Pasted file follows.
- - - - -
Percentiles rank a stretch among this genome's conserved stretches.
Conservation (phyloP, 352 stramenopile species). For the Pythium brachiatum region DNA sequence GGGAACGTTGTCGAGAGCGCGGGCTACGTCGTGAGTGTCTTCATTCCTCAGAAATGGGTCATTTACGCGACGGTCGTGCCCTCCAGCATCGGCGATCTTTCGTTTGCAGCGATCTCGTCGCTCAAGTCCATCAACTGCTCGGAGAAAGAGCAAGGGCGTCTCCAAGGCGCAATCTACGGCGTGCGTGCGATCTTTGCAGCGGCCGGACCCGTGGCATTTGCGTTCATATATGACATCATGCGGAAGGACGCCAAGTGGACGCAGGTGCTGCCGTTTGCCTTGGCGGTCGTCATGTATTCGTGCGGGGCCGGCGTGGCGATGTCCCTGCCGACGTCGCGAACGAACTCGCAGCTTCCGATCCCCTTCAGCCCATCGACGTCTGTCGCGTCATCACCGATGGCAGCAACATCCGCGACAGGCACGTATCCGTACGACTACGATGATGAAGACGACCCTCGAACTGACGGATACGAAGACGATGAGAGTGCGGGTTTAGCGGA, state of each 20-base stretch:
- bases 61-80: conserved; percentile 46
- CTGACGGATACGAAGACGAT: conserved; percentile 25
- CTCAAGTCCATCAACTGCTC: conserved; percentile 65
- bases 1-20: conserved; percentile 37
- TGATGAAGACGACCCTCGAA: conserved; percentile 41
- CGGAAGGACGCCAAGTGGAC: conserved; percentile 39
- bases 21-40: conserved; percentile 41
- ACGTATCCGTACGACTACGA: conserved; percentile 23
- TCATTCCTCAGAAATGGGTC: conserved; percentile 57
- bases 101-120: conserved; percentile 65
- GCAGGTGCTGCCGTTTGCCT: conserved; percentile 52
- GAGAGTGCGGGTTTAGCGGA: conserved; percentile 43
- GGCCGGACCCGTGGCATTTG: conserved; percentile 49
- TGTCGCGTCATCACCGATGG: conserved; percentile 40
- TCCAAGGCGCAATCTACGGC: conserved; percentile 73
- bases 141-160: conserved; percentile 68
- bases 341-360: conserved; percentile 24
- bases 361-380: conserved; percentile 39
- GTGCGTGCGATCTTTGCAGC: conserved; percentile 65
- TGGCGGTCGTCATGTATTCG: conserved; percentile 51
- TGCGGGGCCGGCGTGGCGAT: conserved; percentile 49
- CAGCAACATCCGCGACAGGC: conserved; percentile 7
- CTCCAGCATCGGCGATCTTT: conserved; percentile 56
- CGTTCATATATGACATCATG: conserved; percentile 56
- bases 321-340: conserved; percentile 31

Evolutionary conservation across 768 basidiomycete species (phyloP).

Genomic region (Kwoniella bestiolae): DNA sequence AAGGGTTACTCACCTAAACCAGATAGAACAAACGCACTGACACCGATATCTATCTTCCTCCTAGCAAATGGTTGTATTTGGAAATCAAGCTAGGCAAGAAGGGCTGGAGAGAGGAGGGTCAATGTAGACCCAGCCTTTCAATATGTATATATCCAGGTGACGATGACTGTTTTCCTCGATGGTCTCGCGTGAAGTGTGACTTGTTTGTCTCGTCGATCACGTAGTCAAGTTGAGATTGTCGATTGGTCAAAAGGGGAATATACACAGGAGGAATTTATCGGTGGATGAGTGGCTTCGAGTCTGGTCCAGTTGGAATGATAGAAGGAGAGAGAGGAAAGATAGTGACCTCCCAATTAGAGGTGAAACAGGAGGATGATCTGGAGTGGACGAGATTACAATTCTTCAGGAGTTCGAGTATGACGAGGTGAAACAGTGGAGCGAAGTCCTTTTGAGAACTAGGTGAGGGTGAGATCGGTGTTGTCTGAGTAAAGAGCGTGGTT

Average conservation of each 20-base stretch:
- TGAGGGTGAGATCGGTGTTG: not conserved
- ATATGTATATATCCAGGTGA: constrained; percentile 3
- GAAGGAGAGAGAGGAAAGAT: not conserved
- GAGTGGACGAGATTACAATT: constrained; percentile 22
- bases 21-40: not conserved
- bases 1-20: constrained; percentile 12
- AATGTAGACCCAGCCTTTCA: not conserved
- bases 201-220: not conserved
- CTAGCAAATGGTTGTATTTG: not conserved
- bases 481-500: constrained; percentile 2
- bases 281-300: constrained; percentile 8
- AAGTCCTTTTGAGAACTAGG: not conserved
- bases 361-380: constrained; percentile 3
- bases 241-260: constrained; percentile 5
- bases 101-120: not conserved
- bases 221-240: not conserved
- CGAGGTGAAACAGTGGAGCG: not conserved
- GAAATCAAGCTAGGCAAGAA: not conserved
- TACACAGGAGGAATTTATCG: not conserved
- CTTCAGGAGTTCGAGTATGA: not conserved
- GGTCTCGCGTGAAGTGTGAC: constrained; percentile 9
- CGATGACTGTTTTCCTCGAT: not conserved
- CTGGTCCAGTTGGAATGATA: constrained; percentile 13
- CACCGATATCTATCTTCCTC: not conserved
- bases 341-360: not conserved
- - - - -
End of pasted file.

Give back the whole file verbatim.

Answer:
Percentiles rank a stretch among this genome's conserved stretches.
Conservation (phyloP, 352 stramenopile species). For the Pythium brachiatum region DNA sequence GGGAACGTTGTCGAGAGCGCGGGCTACGTCGTGAGTGTCTTCATTCCTCAGAAATGGGTCATTTACGCGACGGTCGTGCCCTCCAGCATCGGCGATCTTTCGTTTGCAGCGATCTCGTCGCTCAAGTCCATCAACTGCTCGGAGAAAGAGCAAGGGCGTCTCCAAGGCGCAATCTACGGCGTGCGTGCGATCTTTGCAGCGGCCGGACCCGTGGCATTTGCGTTCATATATGACATCATGCGGAAGGACGCCAAGTGGACGCAGGTGCTGCCGTTTGCCTTGGCGGTCGTCATGTATTCGTGCGGGGCCGGCGTGGCGATGTCCCTGCCGACGTCGCGAACGAACTCGCAGCTTCCGATCCCCTTCAGCCCATCGACGTCTGTCGCGTCATCACCGATGGCAGCAACATCCGCGACAGGCACGTATCCGTACGACTACGATGATGAAGACGACCCTCGAACTGACGGATACGAAGACGATGAGAGTGCGGGTTTAGCGGA, state of each 20-base stretch:
- bases 61-80: conserved; percentile 46
- CTGACGGATACGAAGACGAT: conserved; percentile 25
- CTCAAGTCCATCAACTGCTC: conserved; percentile 65
- bases 1-20: conserved; percentile 37
- TGATGAAGACGACCCTCGAA: conserved; percentile 41
- CGGAAGGACGCCAAGTGGAC: conserved; percentile 39
- bases 21-40: conserved; percentile 41
- ACGTATCCGTACGACTACGA: conserved; percentile 23
- TCATTCCTCAGAAATGGGTC: conserved; percentile 57
- bases 101-120: conserved; percentile 65
- GCAGGTGCTGCCGTTTGCCT: conserved; percentile 52
- GAGAGTGCGGGTTTAGCGGA: conserved; percentile 43
- GGCCGGACCCGTGGCATTTG: conserved; percentile 49
- TGTCGCGTCATCACCGATGG: conserved; percentile 40
- TCCAAGGCGCAATCTACGGC: conserved; percentile 73
- bases 141-160: conserved; percentile 68
- bases 341-360: conserved; percentile 24
- bases 361-380: conserved; percentile 39
- GTGCGTGCGATCTTTGCAGC: conserved; percentile 65
- TGGCGGTCGTCATGTATTCG: conserved; percentile 51
- TGCGGGGCCGGCGTGGCGAT: conserved; percentile 49
- CAGCAACATCCGCGACAGGC: conserved; percentile 7
- CTCCAGCATCGGCGATCTTT: conserved; percentile 56
- CGTTCATATATGACATCATG: conserved; percentile 56
- bases 321-340: conserved; percentile 31

Evolutionary conservation across 768 basidiomycete species (phyloP).

Genomic region (Kwoniella bestiolae): DNA sequence AAGGGTTACTCACCTAAACCAGATAGAACAAACGCACTGACACCGATATCTATCTTCCTCCTAGCAAATGGTTGTATTTGGAAATCAAGCTAGGCAAGAAGGGCTGGAGAGAGGAGGGTCAATGTAGACCCAGCCTTTCAATATGTATATATCCAGGTGACGATGACTGTTTTCCTCGATGGTCTCGCGTGAAGTGTGACTTGTTTGTCTCGTCGATCACGTAGTCAAGTTGAGATTGTCGATTGGTCAAAAGGGGAATATACACAGGAGGAATTTATCGGTGGATGAGTGGCTTCGAGTCTGGTCCAGTTGGAATGATAGAAGGAGAGAGAGGAAAGATAGTGACCTCCCAATTAGAGGTGAAACAGGAGGATGATCTGGAGTGGACGAGATTACAATTCTTCAGGAGTTCGAGTATGACGAGGTGAAACAGTGGAGCGAAGTCCTTTTGAGAACTAGGTGAGGGTGAGATCGGTGTTGTCTGAGTAAAGAGCGTGGTT

Average conservation of each 20-base stretch:
- TGAGGGTGAGATCGGTGTTG: not conserved
- ATATGTATATATCCAGGTGA: constrained; percentile 3
- GAAGGAGAGAGAGGAAAGAT: not conserved
- GAGTGGACGAGATTACAATT: constrained; percentile 22
- bases 21-40: not conserved
- bases 1-20: constrained; percentile 12
- AATGTAGACCCAGCCTTTCA: not conserved
- bases 201-220: not conserved
- CTAGCAAATGGTTGTATTTG: not conserved
- bases 481-500: constrained; percentile 2
- bases 281-300: constrained; percentile 8
- AAGTCCTTTTGAGAACTAGG: not conserved
- bases 361-380: constrained; percentile 3
- bases 241-260: constrained; percentile 5
- bases 101-120: not conserved
- bases 221-240: not conserved
- CGAGGTGAAACAGTGGAGCG: not conserved
- GAAATCAAGCTAGGCAAGAA: not conserved
- TACACAGGAGGAATTTATCG: not conserved
- CTTCAGGAGTTCGAGTATGA: not conserved
- GGTCTCGCGTGAAGTGTGAC: constrained; percentile 9
- CGATGACTGTTTTCCTCGAT: not conserved
- CTGGTCCAGTTGGAATGATA: constrained; percentile 13
- CACCGATATCTATCTTCCTC: not conserved
- bases 341-360: not conserved